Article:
Date published: 
9 March 2020
Media type: 
Transcript
Audience: 
General public

BRENDAN MURPHY:

… about 109,000 cases, 80 in Australia confirmed now with plus the three people who have unfortunately died. The main story remains the growth in cases now outside of mainland China, with a number of countries showing continued growth. And as expected, we're seeing continued importation of cases from a number of countries, particularly concerning recently is the further growth across Europe, not just in Italy, but in France, in Germany and other countries. So, we do have significant community transmission now in a number of countries.

In Australia, we still only have one instance of community transmission in northern Sydney. New South Wales Health is carefully managing that, focusing on tracing the contacts and managing that situation extremely well. The majority of cases in Australia continue to be in return travellers from a number of countries, from an increasing number of countries from around the world.

Our message remains. The most important thing for Australia to slow the progression of this disease is for return travellers, who become unwell, with flu-like symptoms, upper respiratory symptoms – cough, sore throat, fever and the like – to contact their doctor and get tested. That is the best way that we will contain the growth in this disease. Many of the cases that have been identified in recent days have been contacts of those return travellers, and so it's good that they've been identified, have been isolated and have been tested positive. We're continuing a lot of actions in Australia now. We've been contacting every GP in Australia. We are getting the action under way to get more masks in place, to set up special clinics and doing a lot of work. We did some big workshops with the aged care sector and the primary care sector last week. Australia remains extremely well prepared for further growth in this virus.

I'll leave it there. Thank you.

QUESTION: 

[Inaudible question]

BRENDAN MURPHY:

Approximately, I think, 60,000 of the 109,000 have now recovered. And that is a really important thing to note – that 80 per cent plus of people with this disease have very, very mild disease. That's probably one of the reasons why large outbreaks developed in countries like Iran and Italy and South Korea, because cases might have seeded from China in January, and they spread in the community without people really noticing it. People probably thought they just had colds or mild flu-like illness, and it wasn't until some people got severe disease and died that it was realised that this case had spread. So for the majority of people who contract this disease – and this is what we've seen in Australia – it is a very mild condition.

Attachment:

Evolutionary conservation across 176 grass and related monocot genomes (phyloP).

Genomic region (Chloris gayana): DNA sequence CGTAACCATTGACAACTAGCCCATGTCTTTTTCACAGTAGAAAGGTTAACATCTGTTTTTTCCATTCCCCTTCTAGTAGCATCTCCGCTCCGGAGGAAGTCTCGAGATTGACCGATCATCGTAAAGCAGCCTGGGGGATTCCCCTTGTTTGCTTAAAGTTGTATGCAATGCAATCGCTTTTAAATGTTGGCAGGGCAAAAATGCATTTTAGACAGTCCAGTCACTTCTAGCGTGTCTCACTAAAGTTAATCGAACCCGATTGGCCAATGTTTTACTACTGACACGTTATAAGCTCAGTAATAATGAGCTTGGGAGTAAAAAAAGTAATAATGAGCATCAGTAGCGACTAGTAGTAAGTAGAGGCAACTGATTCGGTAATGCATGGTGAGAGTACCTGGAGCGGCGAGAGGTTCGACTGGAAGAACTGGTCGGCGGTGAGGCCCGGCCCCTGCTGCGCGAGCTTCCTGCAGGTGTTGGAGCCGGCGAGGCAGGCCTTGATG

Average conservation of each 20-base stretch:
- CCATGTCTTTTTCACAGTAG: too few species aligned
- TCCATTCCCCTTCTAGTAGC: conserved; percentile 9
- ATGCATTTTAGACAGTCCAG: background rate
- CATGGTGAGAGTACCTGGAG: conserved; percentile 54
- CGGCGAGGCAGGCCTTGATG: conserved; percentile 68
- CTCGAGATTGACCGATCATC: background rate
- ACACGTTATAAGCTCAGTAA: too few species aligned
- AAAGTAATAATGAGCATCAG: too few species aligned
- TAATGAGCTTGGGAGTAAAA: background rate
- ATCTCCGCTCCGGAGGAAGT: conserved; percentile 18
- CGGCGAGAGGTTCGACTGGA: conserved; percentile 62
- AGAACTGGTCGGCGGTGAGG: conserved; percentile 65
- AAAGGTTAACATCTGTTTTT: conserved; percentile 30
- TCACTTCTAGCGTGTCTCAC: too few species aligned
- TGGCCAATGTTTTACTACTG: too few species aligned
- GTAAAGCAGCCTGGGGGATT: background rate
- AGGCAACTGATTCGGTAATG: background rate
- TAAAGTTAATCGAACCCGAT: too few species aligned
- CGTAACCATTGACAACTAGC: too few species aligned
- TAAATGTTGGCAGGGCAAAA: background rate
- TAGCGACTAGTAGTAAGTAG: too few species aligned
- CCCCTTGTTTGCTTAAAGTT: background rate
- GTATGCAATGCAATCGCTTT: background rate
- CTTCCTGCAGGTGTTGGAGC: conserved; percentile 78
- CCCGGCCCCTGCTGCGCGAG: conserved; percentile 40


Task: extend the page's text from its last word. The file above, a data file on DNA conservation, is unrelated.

QUESTION: 

Would you like to see more travel bans [indistinct]?

BRENDAN MURPHY:

So, the expert advice from the committee that I chair, that meets every day, is that at this stage when you've got more than 100 countries with cases, and rapid growing, you can't put travel bans on every country that has a risk of importation. We put the last – the travel bans on Iran because we were very worried about the underreporting in that country, and that's been borne out by 16 cases imported from Iran. But you can't prevent your own citizens from coming back.

So, at the moment, the expert advice to Government has been that the travel bans we've got in place are proportionate, and that no more travel bans are recommended. We're focusing on the early identification of travellers from a number of countries. You cannot fully isolate the country.

QUESTION: 

[Talks over] How many recoveries in Australia?

BRENDAN MURPHY:

The exact number I haven't got, but all of the first 15 have recovered. Many of the people recently diagnosed are in home isolation because they're so well. We've really only had three very severe cases - the ones that have died. So the vast majority of cases in Australia have had mild illness.

QUESTION: 

Are there any concerns about growing numbers from the US?

BRENDAN MURPHY: